# Solving the 2014 APL Problem Solving Competition – Cryptography Problem 2

This post is the continuation of the series where we examine some of the problems selected for the 2014 APL Problem Solving Competition. In this post we’ll continue looking at the cryptography problems from Phase II that we started looking at in a previous blog post.

## Cryptography Problem 2 – Book Cipher Variation

Task 1 – Let’s Get Normal

The first task is to normalise some text by weeding out non-alphabetic characters, collapsing consecutive spaces and converting to upper case. It’s possible to do this all by hand with APL, but it’s much easier to use the `⎕R` operator to search for and replace regular expressions.

Taking the transformations in turn, here’s how to convert non-alphabetic characters in message `⍵` to spaces:

``('[^[:alpha:]]'⎕R' ')⍵``

Here’s how to convert multiple consecutive spaces to a single space:

``(' +'⎕R' ')⍵``

And here’s how to convert every alphabetic character to upper case:

``('.'⎕R'\u&')⍵``

We can combine the first two of these, by converting any sequence of one or more non-alphabetic characters to a single space, giving the following implementation:

``````Normalise←{
('[^[:alpha:]]+' '.'⎕R' ' '\u&'⍠'Mode' 'D')text
}``````

The option `'Mode' 'D'` tells `⎕R` to operate in Document mode, which processes the whole file at once instead of line by line, as we are not interested in preserving the original line breaks. Here it is in action:

``````      70↑bor←Normalise'/home/jay/Desktop/BillOfRights.txt'
THE PREAMBLE TO THE BILL OF RIGHTS CONGRESS OF THE UNITED STATES BEGUN``````

In this cipher there are lots of different ways of encoding each character of the message, and we are free to pick any of them. In order to try to “minimise the number of duplicated pairs in the result”, we simply pick randomly whenever we have a free choice. The function `pickone` helps with this. Given a boolean vector, it first uses `{⍵/⍳⍴⍵}` to get a vector of the indices of all the 1 bits, and then uses `{⍵[?≢⍵]}` to choose one of these indices at random.

In this coding of `BookEncrypt`, the anonymous inner dfn encodes a single character of the message into a (word offset) pair. These pairs are joined together with `⊃,/`, a common pattern for catenating strings. The Disclose is required because, in Dyalog, reduction always reduces the rank of its argument, so `,/` on a vector of strings returns a scalar: the enclose of the catenated strings.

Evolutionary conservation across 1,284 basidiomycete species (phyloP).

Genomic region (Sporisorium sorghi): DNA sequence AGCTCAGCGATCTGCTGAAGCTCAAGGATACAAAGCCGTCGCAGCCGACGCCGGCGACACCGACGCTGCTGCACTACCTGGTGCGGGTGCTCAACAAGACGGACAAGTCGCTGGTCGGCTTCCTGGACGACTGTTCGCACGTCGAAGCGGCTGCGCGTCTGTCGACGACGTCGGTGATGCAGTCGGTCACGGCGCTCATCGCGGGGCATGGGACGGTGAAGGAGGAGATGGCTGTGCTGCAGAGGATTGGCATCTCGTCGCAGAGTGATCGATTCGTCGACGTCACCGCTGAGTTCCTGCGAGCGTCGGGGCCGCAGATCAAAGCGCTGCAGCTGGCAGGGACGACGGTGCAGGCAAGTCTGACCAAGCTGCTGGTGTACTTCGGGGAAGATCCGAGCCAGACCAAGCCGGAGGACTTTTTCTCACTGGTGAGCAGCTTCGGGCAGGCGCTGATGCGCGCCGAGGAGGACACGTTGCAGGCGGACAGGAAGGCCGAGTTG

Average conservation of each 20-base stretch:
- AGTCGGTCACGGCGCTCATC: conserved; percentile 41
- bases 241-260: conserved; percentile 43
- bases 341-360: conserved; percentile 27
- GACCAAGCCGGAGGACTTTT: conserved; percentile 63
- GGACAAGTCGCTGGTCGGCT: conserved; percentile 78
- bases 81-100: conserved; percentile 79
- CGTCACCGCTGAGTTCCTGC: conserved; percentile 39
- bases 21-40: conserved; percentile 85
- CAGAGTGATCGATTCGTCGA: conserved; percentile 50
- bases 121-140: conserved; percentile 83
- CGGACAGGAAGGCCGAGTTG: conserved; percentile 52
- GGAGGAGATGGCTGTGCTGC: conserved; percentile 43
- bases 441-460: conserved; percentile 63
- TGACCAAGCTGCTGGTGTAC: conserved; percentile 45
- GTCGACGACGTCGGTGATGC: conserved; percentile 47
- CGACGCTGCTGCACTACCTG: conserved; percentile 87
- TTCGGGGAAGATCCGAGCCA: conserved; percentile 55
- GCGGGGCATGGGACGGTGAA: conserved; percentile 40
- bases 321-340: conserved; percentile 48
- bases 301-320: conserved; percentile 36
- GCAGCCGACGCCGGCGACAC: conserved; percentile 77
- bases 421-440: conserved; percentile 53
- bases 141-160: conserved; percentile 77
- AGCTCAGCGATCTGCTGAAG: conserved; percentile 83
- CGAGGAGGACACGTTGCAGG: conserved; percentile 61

``````BookEncrypt←{
pickone←{⍵[?≢⍵]}∘{⍵/⍳⍴⍵}
b←' ',⍺                     ⍝ b has a space wherever a word starts in the key.
s←{⍵/⍳⍴⍵}b=' '              ⍝ Get the indices of all the word starts.
⊃,/{
p←pickone b=⍵          ⍝ Choose a random occurrence of letter ⍵
p-←s                   ⍝ and get its offset within each word.
w←pickone{(0<⍵)∧⍵≤20}p ⍝ Choose a word with a reasonable offset
w(p[w])                ⍝ and return the (word offset) pair.
}¨⍵                         ⍝ ... for each letter in the message.
}``````

Here it is in action:

``````      ⊢cipher←bor BookEncrypt 'MYSECRETMESSAGE'
480 11 523 11 440 6 115 5 78 16 579 18 696 20 330 16 544 4 658 17 400 9 661 11
246 18 186 4 482 13``````

Decryption is simpler then encryption, because there is no need to make random choices. All we have to do is:

• Find the index of the start of each word in the key, as before.
• Split the input into pairs of numbers.
• For each pair, find the character in the key at the specified offset from the start of the specified word.

There are various ways to split the input into pairs of numbers. Here, we do it with the Rank operator (`⍤`). Encrypting an N-character message gives a vector of 2×N numbers. To split it into pairs we first reshape it into a matrix with N rows and 2 columns; and then use `f⍤1` to apply `f` to the rank-1 subarrays of this matrix, which are its row vectors.

Here’s the code:

``````BookDecrypt←{
b←' ',¯1↓⍺                  ⍝ b has a space wherever a word starts in the key.
s←{⍵/⍳⍴⍵}b=' '              ⍝ Get the indices of all the word starts.
{
(w o)←⍵                 ⍝ Get word number and offset
b[s[w]+o]               ⍝ and find the character at that position
}⍤1⊢(0.5×≢⍵)2⍴⍵             ⍝ ... for each pair of numbers in the input.
}``````

And here it is in action:

``````      bor BookDecrypt cipher
MYSECRETMESSAGE``````

To be continued…

# Solving the 2014 APL Problem Solving Competition – Cryptography Problem 1

This post is a continuation of the series where we examine some of the problems selected for the 2014 APL Problem Solving Competition. I’ll start by looking at the cryptography problems from Phase II.

## Cryptography Problem 1 – Vigenère Cipher

The cipher is described using a large table of letters, but you don’t need to create this table in APL. Instead, you can convert each letter of the key and the corresponding letter of the message to numbers; add them together; and then convert the result back to a letter. Some subtleties:

• We want the result of the addition to “wrap around” at the end of the alphabet, so 25 + 1 = 26 (Z) but 25 + 2 = 27 which should wrap round to 1 (A). This is called modular arithmetic.
• We can implement modular arithmetic easily using APL’s Residue primitive, but this works most naturally when the alphabet is numbered from 0 to 25, rather than from 1 to 26. To use 0-based numbering, I’ll set `⎕IO←0` in the code below.
• An idiomatic way of converting letters to numbers is to look them up in the `⎕A`, the upper case alphabet: `⎕A⍳⍵`. To convert the other way we can simply index into `⎕A`: `⎕A[⍵]`. (For more comprehensive conversions between characters and numbers see the `⎕UCS` system function.)

The code is then straightforward:

``````VigEncrypt←{